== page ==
Speak, Pancakes: The Language of Love

  • Playlist
  • Download
  • Embed
    Embed <iframe src="http://www.npr.org/player/embed/7776653/7776658" width="100%" height="290" frameborder="0" scrolling="no">
  • Transcript
Tomas Kubrican with his wife, Carol Mittlesteadt.

Tomas Kubrican with his wife, Carol Mittlesteadt. hide caption

itoggle caption

Tomas Kubrican had only recently arrived in Wisconsin from Slovakia when he met Carol Mittlesteadt, a waitress at the Paul Bunyan restaurant where he was a cook. Despite his limited English, Kubrican found a way to communicate — with the help of some pancakes.

Mittlesteadt caught his eye the first time Kubrican saw her, when she was interviewing for her summer job.

"I got immediately interested in her," Kubrican says. "But, she thought I had some mental disorder."

"He just kept staring at me all the time," Mittlesteadt says, "and never saying anything."

Kubrican did not have a full arsenal of words at his disposal to make the new waitress understand how he felt. So instead, he expressed himself through a breakfast order that Mittlesteadt had put in.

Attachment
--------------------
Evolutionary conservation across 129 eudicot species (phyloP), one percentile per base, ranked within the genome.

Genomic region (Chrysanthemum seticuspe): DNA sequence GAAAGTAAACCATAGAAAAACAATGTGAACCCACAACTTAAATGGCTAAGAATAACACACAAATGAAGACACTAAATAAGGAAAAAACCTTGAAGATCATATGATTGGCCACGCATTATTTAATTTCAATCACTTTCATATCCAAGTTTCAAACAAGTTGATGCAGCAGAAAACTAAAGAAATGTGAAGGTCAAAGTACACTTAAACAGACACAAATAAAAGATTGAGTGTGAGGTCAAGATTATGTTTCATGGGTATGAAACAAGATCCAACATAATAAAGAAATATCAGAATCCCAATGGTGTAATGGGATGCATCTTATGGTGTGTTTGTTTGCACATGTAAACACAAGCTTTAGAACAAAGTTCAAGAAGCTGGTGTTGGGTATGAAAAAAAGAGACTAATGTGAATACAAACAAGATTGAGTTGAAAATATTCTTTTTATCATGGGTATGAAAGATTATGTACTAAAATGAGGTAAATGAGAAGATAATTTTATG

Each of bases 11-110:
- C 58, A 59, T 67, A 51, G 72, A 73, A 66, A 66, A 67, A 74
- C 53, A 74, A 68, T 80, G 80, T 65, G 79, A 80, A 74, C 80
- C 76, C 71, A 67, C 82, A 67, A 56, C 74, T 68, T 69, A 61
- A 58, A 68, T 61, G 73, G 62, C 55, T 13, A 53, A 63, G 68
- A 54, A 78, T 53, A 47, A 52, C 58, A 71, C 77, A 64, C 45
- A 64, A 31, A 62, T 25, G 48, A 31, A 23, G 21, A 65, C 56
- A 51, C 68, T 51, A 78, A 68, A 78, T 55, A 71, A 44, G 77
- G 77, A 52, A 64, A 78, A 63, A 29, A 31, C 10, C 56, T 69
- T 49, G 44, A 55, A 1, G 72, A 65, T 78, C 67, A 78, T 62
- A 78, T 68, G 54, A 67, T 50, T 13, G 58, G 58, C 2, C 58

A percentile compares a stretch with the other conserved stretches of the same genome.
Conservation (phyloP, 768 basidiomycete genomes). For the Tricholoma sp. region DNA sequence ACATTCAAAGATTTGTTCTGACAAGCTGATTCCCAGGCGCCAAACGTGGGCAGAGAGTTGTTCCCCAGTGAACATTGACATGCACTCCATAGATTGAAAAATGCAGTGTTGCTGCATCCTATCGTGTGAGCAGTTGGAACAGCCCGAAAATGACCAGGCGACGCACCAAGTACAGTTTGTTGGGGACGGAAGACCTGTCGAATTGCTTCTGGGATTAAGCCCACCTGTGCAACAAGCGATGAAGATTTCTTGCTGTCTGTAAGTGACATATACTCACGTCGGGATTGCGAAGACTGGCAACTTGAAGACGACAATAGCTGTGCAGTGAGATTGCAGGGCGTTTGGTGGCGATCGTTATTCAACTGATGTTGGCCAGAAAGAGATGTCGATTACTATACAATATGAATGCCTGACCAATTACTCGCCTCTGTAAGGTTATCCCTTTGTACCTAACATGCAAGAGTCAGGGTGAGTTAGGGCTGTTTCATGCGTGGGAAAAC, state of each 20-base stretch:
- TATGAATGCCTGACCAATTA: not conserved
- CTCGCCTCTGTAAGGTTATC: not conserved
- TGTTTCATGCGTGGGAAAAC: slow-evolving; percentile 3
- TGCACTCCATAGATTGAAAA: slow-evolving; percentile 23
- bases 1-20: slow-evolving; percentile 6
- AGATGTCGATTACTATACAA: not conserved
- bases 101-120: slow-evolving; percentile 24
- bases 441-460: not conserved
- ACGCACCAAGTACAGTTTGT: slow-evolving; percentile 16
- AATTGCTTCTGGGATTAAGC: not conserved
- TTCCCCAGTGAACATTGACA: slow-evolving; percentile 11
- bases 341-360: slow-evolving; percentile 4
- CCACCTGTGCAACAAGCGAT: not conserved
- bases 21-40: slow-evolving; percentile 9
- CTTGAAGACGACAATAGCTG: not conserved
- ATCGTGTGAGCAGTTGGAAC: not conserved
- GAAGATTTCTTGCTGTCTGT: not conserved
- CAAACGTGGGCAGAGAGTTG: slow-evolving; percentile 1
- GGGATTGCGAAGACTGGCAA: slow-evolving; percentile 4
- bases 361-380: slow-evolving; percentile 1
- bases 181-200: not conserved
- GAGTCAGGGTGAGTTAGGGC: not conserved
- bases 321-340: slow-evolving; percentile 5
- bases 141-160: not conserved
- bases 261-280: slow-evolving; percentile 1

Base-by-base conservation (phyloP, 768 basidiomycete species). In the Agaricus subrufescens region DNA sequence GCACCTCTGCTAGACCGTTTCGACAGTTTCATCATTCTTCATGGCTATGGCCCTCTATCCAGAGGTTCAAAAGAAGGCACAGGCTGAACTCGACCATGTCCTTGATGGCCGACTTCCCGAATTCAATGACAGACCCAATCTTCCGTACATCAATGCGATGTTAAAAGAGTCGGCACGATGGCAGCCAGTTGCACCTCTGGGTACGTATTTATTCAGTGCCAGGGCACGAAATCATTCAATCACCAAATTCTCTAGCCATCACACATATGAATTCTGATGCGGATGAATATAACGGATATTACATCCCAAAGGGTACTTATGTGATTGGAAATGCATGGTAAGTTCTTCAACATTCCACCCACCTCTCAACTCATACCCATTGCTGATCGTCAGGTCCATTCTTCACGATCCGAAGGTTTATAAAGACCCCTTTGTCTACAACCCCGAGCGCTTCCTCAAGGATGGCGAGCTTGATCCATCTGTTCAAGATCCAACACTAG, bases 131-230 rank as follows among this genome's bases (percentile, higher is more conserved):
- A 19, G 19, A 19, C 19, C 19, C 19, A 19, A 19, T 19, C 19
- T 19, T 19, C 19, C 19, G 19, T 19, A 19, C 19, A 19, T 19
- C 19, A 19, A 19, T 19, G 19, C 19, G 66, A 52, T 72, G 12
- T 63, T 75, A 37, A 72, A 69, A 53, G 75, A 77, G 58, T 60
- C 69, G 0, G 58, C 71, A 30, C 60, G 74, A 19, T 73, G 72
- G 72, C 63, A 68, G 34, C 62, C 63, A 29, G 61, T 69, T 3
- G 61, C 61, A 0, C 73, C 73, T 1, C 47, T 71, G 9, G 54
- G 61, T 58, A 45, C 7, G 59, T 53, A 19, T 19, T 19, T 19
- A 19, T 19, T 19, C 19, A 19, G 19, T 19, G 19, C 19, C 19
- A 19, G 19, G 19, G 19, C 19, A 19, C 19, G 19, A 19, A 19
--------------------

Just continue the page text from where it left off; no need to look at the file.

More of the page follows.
"I went to pick up my platter," she remembers, "and all the pancakes were in the shape of hearts. So, then I knew something was really up."

For their first date, the pair went to a concert on the square, to hear the Wisconsin Chamber Orchestra.

And as the mood turned romantic, Kubrican thought of a Slovak phrase, one that means the speaker is lovesick for someone else.

"I'm sick of you," he said.

The two survived that snag — and another, that came up during their wedding two years later.

The service was conducted in both English and Slovak, as a gesture to Kubrican's parents.

Unfortunately for Mittlesteadt, the Slovak words for "husband" and "wife" are very similar.

"I, Carol," she said, "take you, Tomas, to be my wife."

Produced for 'Morning Edition' by Mike Garofalo. The senior producer for StoryCorps is Sarah Kramer.

Comments

 

Please keep your community civil. All comments must follow the NPR.org Community rules and terms of use, and will be moderated prior to posting. NPR reserves the right to use the comments we receive, in whole or in part, and to use the commenter's name and location, in any medium. See also the Terms of Use, Privacy Policy and Community FAQ.